New Hyundai i30 N Line review
The new sporty Hyundai i30 N Line has arrived to rival Ford's ST-Line and VW's R-Line alternatives...
The Hyundai i30 N Line is a car aimed at buyers on a budget – whether that’s with regards list price or running costs. The thing is, it isn’t that much cheaper to buy than the immensely capable i30 N. So unless lower insurance premiums are the be-all and end-all, we’d try and stretch to the more powerful car.
The fast and furious Hyundai i30 N has transformed Hyundai from a bit-part family car maker into a serious performance contender. Keen to capitalise on its success, the Korean firm has just launched this: the i30 N Line.
Positioned underneath its flagship sibling, the N Line is a semi-skimmed rival to Ford’s ST-Line cars, VW’s R-Line alternatives, and even BMW’s M Sport line-up. It blends sporty styling with more modest engine options for lower running costs and more affordable insurance premiums.
The i30 is the first Hyundai to get the N Line treatment. There are two trim levels and two gearbox options, linked in every case to a 138bhp 1.4-litre turbo petrol engine. Here, we’re testing the pricier dual-clutch transmission in top-spec N Line+ specification.
Visually, there’s no denying the N Line tweaks give the slightly dowdy-looking i30 a more aggressive personality. All cars get sportier bumpers, twin exhausts and bigger 18-inch wheels; far from a poor-man’s i30 N, it looks every bit the racy hot hatchback.
Car group tests
- New Hyundai i30 N Performance DCT 2021 review
- New Hyundai i30 N Fastback DCT 2020 review
- New Hyundai i30 Fastback N Line 2020 review
Used car tests
But despite the aesthetic enhancements, a quick drive in the N Line reveals it’s more Masala than Madras. True, the chassis revisions, updated suspension and superior brakes ensure it handles sweetly, but the engine feels overly restrained next to its beefier brother.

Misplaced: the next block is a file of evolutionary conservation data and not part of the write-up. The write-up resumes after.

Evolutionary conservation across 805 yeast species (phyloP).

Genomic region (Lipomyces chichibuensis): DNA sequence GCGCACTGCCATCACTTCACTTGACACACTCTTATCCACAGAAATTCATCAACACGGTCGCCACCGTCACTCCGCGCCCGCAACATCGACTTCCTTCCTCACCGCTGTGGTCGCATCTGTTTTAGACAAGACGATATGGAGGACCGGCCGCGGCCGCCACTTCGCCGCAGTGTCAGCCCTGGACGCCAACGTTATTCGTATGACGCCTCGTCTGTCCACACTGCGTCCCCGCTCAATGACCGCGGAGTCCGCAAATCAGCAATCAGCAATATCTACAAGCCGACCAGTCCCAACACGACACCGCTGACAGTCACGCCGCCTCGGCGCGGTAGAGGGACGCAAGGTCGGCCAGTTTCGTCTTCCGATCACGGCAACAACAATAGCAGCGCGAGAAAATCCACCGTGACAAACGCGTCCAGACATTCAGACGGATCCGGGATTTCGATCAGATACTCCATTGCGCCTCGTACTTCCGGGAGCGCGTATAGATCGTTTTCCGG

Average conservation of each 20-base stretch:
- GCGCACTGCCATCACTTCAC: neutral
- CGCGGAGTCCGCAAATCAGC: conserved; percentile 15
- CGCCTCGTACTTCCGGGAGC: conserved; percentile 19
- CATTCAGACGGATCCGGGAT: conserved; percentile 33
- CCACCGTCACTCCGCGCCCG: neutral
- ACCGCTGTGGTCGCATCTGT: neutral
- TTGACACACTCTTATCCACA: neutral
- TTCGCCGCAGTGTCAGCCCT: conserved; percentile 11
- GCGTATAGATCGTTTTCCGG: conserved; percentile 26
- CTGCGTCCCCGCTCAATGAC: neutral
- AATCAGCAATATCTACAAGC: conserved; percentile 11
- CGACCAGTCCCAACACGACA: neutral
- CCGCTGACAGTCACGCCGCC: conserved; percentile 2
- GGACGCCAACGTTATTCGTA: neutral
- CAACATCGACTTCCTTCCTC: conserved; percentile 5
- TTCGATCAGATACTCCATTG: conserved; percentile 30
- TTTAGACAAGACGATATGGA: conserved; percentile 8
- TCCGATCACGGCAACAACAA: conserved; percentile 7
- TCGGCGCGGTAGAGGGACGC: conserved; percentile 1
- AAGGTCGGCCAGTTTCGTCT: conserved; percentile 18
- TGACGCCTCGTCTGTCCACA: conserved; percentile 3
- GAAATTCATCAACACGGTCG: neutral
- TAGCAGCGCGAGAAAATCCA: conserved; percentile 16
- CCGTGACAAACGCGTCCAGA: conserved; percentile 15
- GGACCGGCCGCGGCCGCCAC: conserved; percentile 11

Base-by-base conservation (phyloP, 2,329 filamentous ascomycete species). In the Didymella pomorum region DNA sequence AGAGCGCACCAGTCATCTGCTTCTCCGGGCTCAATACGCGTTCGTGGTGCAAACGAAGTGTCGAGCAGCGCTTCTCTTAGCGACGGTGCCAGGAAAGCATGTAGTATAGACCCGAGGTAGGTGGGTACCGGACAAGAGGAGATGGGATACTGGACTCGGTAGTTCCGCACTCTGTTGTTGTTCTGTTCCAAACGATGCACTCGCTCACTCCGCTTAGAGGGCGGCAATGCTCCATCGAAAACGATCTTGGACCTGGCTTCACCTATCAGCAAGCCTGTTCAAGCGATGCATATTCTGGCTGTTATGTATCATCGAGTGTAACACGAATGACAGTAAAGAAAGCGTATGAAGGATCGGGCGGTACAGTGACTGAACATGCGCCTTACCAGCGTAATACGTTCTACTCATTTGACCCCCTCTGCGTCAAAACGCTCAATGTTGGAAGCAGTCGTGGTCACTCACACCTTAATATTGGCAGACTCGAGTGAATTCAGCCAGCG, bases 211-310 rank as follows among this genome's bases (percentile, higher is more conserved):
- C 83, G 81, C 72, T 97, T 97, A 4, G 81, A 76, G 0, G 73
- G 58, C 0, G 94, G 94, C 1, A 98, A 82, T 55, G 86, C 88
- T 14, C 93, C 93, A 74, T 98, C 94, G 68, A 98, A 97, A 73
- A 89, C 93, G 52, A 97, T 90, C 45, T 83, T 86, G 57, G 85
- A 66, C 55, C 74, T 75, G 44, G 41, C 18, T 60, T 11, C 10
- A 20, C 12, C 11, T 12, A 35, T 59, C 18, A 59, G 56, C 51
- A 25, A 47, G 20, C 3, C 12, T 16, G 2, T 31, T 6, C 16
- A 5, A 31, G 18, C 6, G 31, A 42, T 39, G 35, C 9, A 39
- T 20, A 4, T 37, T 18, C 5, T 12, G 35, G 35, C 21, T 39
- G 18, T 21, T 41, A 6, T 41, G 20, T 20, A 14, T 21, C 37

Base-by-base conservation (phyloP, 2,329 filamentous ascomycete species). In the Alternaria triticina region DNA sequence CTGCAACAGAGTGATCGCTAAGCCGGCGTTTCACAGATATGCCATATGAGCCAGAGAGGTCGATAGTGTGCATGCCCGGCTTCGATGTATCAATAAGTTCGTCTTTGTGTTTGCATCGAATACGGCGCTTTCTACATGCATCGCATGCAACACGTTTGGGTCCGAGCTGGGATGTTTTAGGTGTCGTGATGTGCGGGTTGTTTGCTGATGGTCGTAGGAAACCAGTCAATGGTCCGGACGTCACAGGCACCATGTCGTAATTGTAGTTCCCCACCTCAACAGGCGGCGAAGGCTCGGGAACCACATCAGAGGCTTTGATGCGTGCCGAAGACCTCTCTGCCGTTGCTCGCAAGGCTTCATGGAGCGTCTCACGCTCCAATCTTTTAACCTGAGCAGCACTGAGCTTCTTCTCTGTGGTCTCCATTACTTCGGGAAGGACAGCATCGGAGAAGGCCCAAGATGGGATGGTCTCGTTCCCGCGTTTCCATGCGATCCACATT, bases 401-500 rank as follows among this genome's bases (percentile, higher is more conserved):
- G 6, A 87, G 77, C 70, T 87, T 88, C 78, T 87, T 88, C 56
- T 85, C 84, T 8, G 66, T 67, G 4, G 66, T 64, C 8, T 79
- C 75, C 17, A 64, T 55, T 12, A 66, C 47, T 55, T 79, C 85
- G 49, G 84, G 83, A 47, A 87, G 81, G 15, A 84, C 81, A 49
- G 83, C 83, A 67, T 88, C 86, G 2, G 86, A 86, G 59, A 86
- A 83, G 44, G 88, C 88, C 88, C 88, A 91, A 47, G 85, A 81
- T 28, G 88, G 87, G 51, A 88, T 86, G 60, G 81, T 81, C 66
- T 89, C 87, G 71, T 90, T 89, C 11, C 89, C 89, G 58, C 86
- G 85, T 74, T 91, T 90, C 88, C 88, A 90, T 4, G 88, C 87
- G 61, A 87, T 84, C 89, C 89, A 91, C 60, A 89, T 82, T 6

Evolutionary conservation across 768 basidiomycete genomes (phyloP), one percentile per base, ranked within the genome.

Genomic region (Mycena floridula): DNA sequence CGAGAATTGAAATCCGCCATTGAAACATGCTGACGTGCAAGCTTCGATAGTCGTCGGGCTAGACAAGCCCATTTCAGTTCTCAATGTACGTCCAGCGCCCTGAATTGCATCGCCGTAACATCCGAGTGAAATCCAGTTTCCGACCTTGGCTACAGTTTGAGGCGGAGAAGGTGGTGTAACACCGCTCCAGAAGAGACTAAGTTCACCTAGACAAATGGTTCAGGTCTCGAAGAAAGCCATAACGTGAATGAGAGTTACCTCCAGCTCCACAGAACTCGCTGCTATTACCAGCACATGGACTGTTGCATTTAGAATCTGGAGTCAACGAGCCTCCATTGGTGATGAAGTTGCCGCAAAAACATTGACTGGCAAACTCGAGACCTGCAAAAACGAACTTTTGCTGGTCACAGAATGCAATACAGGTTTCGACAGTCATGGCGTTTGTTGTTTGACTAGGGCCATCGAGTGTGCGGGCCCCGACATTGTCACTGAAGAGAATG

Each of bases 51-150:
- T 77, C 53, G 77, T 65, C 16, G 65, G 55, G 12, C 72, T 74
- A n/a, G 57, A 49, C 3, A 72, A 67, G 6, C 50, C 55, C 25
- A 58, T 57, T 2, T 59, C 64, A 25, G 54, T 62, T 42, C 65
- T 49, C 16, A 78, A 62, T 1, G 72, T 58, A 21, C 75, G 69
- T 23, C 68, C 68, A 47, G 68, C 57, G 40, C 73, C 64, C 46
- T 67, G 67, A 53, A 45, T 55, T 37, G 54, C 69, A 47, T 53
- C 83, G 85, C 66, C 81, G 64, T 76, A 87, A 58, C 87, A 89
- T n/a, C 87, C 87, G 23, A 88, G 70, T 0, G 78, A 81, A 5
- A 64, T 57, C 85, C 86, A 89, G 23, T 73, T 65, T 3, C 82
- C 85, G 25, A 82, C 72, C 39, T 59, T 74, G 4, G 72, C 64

Power delivery is smooth, especially when mated to our car’s DCT box, but there's a lack of urgency on anything other than full throttle. It’s a shame, because the 1.5 TSI unit in a Volkswagen Golf feels genuinely quick in comparison – despite boasting only 10bhp more. We’re yet to try a manual i30 N Line, but we expect this car may feel faster and more involving.
Don’t let this detract from the fact the Hyundai is a genuinely capable and well-resolved family hatchback. The tweaked suspension hasn’t upset the compliant ride, and nor do those big wheels seem to seek out ruts in the road. The steering doesn’t offer much feedback, but it’s far from unpleasant, sending the i30 through tight corners with decent accuracy.
Take things a bit more gently and the i30 N Line is perfectly refined. The engine is hushed around town and settles down nicely on the motorway. We’d have no reservations spending several hours behind the wheel – especially given the sculpted and supportive sports seats.
In fact, the interior is a real highlight; it’s a little dark in the back, perhaps, but all cars are well equipped and Hyundai’s excellent infotainment set-up is one of the most intuitive systems on the market. Perceived quality isn’t far off the i30’s ‘premium’ rivals, either.
N Line+ cars command a £2,000 premium over standard N Line models, but come complete with LED headlights, electric seat adjustment and a heated steering wheel. Sat-nav is a £250 add-on regardless of trim, but we’d avoid that and stick with the capable smartphone-operated Apple or Android mapping systems.
However, those extra costs pale into insignificance when you consider that for just £755 more (£25,010) you can buy yourself a bog-standard i30 N – with 247bhp and almost 400Nm of torque. Granted, the cost difference is bigger if you compare apples with apples; the manual N Line+ is £1,000 less than the pricier auto tested here.
Wring the N Line’s engine out like we did and you’ll find fuel economy doesn’t differ too wildly from the hot hatch, either. Hyundai says our car should return almost 50mpg (compared to the N’s 40.4mpg), but a figure in the high-30s is more likely in day-to-day driving.